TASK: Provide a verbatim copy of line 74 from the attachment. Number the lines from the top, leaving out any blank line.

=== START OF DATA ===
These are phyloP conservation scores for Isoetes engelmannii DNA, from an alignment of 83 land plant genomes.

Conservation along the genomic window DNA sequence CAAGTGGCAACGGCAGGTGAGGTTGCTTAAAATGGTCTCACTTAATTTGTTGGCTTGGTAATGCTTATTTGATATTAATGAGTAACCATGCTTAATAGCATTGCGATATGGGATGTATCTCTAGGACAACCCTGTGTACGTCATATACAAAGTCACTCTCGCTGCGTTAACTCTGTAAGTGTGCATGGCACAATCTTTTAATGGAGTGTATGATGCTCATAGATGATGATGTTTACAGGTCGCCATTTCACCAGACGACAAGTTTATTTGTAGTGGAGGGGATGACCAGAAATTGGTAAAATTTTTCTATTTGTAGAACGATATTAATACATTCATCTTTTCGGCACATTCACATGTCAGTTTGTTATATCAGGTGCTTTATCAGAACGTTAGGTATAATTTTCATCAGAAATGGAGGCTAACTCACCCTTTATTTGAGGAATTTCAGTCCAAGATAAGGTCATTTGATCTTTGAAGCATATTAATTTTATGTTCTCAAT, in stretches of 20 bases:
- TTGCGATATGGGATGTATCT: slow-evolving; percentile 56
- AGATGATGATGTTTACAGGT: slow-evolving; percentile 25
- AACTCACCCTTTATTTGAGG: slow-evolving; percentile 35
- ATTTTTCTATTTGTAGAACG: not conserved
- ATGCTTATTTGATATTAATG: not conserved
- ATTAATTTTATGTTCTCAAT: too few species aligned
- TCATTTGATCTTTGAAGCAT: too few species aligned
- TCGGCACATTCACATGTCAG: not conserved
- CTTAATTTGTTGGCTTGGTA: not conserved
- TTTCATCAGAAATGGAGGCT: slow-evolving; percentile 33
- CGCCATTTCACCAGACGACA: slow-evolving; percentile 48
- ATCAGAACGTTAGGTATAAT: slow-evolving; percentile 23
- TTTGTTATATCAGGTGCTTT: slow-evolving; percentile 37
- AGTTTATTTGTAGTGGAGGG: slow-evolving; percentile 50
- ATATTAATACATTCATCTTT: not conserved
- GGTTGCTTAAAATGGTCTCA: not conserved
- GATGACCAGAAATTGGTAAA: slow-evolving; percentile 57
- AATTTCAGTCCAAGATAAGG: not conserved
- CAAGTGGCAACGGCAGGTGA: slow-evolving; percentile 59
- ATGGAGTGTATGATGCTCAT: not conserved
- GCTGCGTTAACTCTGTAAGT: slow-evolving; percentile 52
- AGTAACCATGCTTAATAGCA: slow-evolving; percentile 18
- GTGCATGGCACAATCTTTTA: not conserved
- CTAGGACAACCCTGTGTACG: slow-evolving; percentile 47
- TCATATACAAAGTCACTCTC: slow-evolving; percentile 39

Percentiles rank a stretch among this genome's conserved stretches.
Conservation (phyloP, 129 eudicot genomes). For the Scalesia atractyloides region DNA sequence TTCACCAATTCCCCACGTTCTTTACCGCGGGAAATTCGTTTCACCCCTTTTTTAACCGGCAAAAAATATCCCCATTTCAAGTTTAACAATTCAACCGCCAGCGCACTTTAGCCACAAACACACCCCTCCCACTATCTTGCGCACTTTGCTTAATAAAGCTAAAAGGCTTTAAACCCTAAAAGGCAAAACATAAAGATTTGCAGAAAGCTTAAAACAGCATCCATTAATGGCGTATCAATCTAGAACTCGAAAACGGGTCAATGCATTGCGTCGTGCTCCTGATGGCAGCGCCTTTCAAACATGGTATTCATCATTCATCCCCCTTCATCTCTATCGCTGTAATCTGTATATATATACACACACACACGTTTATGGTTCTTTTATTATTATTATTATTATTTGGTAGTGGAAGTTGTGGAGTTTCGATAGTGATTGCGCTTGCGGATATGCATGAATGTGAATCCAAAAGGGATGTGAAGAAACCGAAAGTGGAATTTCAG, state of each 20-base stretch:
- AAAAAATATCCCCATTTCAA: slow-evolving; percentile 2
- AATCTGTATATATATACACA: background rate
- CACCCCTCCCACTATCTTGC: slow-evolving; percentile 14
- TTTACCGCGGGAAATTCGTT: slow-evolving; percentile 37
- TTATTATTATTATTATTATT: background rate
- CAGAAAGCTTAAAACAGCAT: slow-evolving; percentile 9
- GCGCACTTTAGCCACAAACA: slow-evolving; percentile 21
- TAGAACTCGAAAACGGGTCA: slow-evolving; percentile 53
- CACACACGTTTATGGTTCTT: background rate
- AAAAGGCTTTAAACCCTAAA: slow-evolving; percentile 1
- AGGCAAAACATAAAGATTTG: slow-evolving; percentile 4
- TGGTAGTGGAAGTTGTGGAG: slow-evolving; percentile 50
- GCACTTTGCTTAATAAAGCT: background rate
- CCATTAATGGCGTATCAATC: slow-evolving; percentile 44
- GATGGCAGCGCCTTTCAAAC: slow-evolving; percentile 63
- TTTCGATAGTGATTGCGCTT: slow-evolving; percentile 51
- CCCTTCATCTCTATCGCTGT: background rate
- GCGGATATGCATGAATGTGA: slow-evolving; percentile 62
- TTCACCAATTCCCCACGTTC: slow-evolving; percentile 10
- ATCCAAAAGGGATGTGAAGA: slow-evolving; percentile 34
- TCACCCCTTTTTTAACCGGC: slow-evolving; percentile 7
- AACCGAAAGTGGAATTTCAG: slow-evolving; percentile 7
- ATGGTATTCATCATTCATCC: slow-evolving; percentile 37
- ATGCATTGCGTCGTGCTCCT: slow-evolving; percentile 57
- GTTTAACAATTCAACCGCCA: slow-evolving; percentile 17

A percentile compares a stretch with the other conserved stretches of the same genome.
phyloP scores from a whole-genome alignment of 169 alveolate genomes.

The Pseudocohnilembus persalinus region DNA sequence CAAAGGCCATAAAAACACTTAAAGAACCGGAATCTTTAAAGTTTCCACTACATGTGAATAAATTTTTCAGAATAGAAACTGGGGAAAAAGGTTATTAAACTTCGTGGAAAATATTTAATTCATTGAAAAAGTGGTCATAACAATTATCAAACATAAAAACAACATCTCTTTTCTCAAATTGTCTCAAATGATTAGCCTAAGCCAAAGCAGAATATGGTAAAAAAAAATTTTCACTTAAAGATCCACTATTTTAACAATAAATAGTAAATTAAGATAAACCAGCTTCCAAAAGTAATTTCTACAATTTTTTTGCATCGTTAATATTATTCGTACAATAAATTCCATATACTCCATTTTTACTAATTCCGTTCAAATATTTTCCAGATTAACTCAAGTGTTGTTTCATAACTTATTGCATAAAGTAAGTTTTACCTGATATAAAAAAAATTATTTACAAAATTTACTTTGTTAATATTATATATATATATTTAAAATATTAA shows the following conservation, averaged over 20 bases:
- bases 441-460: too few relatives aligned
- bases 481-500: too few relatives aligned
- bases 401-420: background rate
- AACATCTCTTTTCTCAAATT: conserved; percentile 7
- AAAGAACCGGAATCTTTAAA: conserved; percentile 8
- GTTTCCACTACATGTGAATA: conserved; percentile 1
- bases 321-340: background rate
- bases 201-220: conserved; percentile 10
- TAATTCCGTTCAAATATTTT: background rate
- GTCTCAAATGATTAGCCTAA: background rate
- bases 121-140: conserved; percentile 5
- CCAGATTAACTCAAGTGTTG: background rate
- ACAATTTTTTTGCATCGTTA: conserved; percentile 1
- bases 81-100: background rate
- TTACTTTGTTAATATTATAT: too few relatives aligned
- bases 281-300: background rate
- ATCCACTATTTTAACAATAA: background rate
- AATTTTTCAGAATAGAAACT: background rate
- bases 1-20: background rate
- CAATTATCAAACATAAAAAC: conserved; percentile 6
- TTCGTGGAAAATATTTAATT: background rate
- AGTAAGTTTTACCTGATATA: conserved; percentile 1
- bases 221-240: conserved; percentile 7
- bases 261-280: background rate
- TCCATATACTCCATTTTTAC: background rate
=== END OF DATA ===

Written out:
- ATCCACTATTTTAACAATAA: background rate